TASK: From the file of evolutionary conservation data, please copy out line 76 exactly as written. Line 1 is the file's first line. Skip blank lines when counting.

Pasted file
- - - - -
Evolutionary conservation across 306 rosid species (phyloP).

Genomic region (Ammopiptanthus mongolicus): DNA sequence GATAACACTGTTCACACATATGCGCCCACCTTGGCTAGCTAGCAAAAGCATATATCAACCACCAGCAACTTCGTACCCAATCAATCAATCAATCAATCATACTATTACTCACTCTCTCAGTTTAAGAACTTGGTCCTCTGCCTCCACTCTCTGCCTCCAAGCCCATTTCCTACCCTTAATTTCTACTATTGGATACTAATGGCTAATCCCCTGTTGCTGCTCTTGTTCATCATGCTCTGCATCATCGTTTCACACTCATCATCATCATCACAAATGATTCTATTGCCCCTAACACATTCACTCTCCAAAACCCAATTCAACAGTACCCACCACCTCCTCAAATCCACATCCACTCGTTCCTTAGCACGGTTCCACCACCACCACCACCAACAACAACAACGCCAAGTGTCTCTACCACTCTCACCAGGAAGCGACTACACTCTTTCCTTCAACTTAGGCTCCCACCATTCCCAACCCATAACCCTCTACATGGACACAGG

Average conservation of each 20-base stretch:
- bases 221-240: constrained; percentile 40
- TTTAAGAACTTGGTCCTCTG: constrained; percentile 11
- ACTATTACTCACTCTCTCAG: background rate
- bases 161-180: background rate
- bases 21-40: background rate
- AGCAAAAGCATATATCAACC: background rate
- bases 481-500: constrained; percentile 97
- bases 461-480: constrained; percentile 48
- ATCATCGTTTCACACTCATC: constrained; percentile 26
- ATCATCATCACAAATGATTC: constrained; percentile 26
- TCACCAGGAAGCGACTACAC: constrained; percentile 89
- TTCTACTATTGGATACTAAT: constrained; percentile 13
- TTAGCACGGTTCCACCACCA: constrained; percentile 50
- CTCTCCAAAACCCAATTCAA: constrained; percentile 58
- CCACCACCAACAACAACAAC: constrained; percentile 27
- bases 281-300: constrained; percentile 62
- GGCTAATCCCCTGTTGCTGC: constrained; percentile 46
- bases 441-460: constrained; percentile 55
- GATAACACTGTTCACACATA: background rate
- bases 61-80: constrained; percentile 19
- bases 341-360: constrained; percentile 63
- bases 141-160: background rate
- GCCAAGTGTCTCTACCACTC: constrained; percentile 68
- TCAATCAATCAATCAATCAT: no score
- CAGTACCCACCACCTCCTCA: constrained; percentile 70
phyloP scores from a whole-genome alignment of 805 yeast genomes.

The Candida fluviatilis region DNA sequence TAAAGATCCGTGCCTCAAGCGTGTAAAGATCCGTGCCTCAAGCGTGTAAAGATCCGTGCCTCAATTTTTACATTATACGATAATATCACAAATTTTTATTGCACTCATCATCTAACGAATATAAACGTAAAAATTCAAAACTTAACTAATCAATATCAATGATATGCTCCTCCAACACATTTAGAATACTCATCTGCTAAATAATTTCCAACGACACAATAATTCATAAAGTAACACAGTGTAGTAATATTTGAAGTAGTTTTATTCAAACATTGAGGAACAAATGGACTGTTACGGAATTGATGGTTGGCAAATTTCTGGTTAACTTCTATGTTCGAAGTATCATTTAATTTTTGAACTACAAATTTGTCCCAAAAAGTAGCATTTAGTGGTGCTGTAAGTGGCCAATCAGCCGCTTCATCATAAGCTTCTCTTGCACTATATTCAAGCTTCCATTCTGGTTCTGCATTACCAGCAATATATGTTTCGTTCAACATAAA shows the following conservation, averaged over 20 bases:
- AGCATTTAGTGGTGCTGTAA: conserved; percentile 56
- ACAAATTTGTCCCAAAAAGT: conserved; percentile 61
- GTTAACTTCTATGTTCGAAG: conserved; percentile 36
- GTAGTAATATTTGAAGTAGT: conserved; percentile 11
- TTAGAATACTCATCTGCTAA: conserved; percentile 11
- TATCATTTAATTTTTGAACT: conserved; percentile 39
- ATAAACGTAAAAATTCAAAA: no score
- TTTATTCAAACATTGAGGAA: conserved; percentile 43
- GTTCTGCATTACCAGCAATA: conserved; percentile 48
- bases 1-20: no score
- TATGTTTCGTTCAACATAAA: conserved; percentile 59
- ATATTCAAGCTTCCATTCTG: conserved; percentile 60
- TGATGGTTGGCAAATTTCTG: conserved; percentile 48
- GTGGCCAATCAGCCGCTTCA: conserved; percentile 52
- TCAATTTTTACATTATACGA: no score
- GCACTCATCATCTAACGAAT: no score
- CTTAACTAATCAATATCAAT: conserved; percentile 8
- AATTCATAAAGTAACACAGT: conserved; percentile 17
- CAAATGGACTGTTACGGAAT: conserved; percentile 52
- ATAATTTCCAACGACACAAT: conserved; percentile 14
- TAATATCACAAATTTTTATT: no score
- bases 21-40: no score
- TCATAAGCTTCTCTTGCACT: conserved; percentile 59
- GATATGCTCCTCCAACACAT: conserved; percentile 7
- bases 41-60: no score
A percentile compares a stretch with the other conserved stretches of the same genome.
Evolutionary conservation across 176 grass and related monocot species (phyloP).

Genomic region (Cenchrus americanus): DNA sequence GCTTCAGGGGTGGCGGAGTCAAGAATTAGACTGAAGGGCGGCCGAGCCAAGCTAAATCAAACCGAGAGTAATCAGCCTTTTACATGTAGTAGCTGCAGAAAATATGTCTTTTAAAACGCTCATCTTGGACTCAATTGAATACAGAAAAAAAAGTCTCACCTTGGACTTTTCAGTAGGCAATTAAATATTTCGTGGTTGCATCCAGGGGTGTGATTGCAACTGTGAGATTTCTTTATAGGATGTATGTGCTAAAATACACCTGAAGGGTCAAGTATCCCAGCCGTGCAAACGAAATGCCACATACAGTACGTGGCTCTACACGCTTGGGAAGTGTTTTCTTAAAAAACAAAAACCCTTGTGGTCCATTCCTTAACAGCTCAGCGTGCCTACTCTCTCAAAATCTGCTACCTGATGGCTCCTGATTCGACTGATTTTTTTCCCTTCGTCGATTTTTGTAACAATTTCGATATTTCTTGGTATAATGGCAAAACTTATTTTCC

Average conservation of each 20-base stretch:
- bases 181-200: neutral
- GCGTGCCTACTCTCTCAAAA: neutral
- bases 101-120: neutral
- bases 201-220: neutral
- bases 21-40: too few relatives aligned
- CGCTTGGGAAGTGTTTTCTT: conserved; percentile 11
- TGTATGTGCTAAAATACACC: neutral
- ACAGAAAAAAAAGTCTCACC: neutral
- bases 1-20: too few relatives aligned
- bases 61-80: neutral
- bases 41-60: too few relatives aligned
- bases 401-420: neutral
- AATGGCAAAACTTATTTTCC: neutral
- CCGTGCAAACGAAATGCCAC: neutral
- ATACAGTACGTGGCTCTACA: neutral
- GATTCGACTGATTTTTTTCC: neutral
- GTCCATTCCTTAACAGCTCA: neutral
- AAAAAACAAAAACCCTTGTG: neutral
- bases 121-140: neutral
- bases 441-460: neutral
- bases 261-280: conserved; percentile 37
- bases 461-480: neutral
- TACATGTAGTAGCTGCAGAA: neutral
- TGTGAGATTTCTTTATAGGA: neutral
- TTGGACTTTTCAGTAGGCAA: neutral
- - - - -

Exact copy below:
- GTCCATTCCTTAACAGCTCA: neutral